Often, the huge workload makes the problem management team reactive. If they would be involved in the earlier phases of the service development lifecycle such as service design and implementation, they could be more proactive and make sure that a lot of problems and incidents are avoided or be better prepared when a problem or incident occurs. But since they are already knee-deep in problems they need to manage, they don’t have any resources to spare, so they continue being reactive even if being more proactive would likely reduce the number of incidents and problems they need to handle as well as speed up the problem management process.

Improvement opportunities

Social technology can be used to improve cross­-functional collaboration by making it easier to communicate and interact across organizations and locations, especially when many people are participating in the process. Here are a few more specific examples on how social technology can be used to improve a problem management process.

1. Enabling two-way communication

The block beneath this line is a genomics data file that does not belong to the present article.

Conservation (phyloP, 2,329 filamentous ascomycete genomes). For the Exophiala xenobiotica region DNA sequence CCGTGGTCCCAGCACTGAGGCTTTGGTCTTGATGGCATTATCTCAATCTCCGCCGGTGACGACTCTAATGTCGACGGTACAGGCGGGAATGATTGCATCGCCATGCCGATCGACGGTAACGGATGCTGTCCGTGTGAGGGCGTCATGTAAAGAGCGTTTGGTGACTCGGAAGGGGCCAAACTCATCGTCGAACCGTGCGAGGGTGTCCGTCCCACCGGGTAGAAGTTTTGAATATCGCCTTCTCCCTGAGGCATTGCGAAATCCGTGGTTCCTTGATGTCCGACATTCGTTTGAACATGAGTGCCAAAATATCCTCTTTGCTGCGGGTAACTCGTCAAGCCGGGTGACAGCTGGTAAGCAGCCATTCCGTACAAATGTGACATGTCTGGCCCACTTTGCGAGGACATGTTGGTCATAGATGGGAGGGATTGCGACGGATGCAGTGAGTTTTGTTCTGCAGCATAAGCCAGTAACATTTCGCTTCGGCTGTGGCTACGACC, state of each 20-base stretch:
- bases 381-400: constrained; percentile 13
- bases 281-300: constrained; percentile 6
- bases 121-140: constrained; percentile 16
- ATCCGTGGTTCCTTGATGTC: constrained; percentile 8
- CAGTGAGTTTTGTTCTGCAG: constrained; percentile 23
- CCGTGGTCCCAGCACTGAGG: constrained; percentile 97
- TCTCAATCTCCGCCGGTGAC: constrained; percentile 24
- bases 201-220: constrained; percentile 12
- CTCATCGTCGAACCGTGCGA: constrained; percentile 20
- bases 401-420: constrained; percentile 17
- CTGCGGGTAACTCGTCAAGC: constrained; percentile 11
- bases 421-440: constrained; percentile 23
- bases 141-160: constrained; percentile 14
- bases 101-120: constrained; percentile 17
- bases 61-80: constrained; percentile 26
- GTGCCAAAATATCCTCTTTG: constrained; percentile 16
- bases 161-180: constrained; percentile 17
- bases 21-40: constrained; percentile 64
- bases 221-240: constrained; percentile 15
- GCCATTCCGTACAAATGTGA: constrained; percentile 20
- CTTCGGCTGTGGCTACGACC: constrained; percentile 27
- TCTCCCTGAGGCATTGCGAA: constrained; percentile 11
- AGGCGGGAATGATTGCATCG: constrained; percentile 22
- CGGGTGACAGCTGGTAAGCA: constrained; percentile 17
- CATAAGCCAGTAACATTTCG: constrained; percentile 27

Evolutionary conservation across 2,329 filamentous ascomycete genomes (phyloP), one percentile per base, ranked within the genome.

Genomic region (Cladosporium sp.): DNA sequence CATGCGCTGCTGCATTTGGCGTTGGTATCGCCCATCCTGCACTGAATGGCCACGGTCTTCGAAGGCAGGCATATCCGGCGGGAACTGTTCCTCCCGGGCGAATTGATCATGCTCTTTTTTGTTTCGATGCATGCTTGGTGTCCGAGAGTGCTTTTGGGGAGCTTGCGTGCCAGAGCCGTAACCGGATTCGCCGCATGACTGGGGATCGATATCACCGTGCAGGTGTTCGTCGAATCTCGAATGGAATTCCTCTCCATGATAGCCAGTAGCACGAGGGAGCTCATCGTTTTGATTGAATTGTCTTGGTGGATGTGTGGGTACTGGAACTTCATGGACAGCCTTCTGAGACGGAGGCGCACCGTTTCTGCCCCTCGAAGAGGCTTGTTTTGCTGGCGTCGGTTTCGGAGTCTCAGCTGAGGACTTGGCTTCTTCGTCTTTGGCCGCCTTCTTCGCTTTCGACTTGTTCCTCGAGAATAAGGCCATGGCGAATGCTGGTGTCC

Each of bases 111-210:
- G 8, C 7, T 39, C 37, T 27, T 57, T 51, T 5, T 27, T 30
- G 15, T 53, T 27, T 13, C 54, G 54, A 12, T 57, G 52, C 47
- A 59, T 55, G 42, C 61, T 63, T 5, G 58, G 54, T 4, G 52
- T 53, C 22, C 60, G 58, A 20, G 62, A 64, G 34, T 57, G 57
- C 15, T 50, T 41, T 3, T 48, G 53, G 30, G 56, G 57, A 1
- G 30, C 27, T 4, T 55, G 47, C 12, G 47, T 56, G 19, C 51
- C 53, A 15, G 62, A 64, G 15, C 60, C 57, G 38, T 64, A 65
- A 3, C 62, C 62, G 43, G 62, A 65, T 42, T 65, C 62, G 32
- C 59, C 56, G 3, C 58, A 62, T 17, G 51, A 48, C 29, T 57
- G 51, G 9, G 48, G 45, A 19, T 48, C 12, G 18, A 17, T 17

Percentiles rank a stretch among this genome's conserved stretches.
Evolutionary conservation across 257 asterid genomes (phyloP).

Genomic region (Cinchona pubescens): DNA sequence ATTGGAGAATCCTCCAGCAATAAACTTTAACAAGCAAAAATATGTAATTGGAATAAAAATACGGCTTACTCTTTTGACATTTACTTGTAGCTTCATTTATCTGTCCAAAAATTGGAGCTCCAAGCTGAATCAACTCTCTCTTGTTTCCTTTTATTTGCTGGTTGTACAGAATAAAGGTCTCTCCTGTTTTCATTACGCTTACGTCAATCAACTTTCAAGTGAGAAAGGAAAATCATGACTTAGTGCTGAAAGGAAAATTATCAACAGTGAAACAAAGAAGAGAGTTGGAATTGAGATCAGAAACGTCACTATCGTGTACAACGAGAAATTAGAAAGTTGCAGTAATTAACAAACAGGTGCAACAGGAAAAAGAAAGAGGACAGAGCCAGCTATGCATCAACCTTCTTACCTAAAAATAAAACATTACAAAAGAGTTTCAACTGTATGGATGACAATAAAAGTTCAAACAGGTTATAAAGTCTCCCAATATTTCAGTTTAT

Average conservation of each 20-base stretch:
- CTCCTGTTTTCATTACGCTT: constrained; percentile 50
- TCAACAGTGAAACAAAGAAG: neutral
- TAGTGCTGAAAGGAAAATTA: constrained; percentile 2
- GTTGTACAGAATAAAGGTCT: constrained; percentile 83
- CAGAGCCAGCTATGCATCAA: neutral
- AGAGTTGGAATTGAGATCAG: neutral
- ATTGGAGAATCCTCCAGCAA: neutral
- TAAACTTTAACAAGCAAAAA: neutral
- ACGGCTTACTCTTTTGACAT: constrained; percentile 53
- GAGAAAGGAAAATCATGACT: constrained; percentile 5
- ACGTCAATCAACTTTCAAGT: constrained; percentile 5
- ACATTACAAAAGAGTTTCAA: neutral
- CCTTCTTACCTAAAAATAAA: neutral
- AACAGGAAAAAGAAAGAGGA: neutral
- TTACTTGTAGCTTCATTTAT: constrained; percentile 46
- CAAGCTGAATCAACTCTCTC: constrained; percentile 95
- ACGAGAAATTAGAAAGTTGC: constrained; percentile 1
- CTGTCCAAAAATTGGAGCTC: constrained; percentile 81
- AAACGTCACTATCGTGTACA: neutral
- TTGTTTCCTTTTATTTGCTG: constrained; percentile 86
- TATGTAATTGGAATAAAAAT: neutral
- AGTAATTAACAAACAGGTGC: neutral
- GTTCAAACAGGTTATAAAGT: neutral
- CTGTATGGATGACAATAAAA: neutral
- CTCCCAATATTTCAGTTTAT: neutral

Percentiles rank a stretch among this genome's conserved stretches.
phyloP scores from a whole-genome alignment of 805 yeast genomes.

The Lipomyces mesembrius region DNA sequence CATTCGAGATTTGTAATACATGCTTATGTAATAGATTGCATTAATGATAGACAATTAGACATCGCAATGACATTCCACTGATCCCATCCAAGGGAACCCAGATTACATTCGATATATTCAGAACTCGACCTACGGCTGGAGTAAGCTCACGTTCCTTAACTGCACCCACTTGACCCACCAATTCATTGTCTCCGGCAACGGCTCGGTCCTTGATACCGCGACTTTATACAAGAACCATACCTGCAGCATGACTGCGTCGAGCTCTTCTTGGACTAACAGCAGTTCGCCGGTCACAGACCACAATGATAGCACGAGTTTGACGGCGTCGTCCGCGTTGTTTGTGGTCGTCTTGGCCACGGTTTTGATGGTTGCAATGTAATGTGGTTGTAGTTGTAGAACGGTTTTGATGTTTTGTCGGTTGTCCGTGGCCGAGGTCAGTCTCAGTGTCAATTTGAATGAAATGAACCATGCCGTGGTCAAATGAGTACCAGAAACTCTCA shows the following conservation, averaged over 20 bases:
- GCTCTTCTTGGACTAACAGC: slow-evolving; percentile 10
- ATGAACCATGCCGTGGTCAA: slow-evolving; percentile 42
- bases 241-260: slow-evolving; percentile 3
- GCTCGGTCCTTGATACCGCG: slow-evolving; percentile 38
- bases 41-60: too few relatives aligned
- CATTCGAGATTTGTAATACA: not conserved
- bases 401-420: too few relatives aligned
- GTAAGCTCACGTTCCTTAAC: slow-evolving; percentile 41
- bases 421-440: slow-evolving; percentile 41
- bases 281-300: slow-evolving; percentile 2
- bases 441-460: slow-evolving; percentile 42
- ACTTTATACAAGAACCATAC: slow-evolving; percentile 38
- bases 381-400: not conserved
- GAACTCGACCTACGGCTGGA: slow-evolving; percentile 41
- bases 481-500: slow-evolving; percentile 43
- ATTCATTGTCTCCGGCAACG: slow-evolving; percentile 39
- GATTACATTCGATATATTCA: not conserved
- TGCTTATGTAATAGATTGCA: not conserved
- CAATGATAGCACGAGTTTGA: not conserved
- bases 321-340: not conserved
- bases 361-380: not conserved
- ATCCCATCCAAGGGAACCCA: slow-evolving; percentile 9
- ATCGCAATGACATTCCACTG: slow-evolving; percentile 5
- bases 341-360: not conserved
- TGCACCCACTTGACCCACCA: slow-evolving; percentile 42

Two-way communication is key if two people are to reach mutual understanding of something. When you need to solve a complex problem quickly, it is essential that people can have rich and highly interactive conversations with each other. They need to arrive at a shared understanding about the problem and root cause, and they need to do the same when it comes to how to resolve the problem. Such conversations have to be possible to have online, since it’s not feasible that everybody who can contribute to solving a problem meet face-to-face. The conversation also needs to be persistent and visible to other people who haven’t been involved but who might be able to contribute with important knowledge, insights or information later on.

2. Increasing openness and transparency
Increasing the openness and transparency of the problem management processes will help the problem management team to communicate and interact with the users more effectively. A more open, personal and constructive dialog where problems are solved in cooperation with the users will also help both parties to develop a better understanding of each other. It will help to create a more friendly and collaborative atmosphere, which will contribute to increase both user satisfaction and make the problem management team members more engaged in their work.

A more open and transparent process also implies that it is possible to access and use information about past problems, incident, solutions, and workarounds. For example, by making solution knowledge accessible and available, users can use it to solve their problems and thereby takes some load of the process and problem management team.

3. Engaging expert networks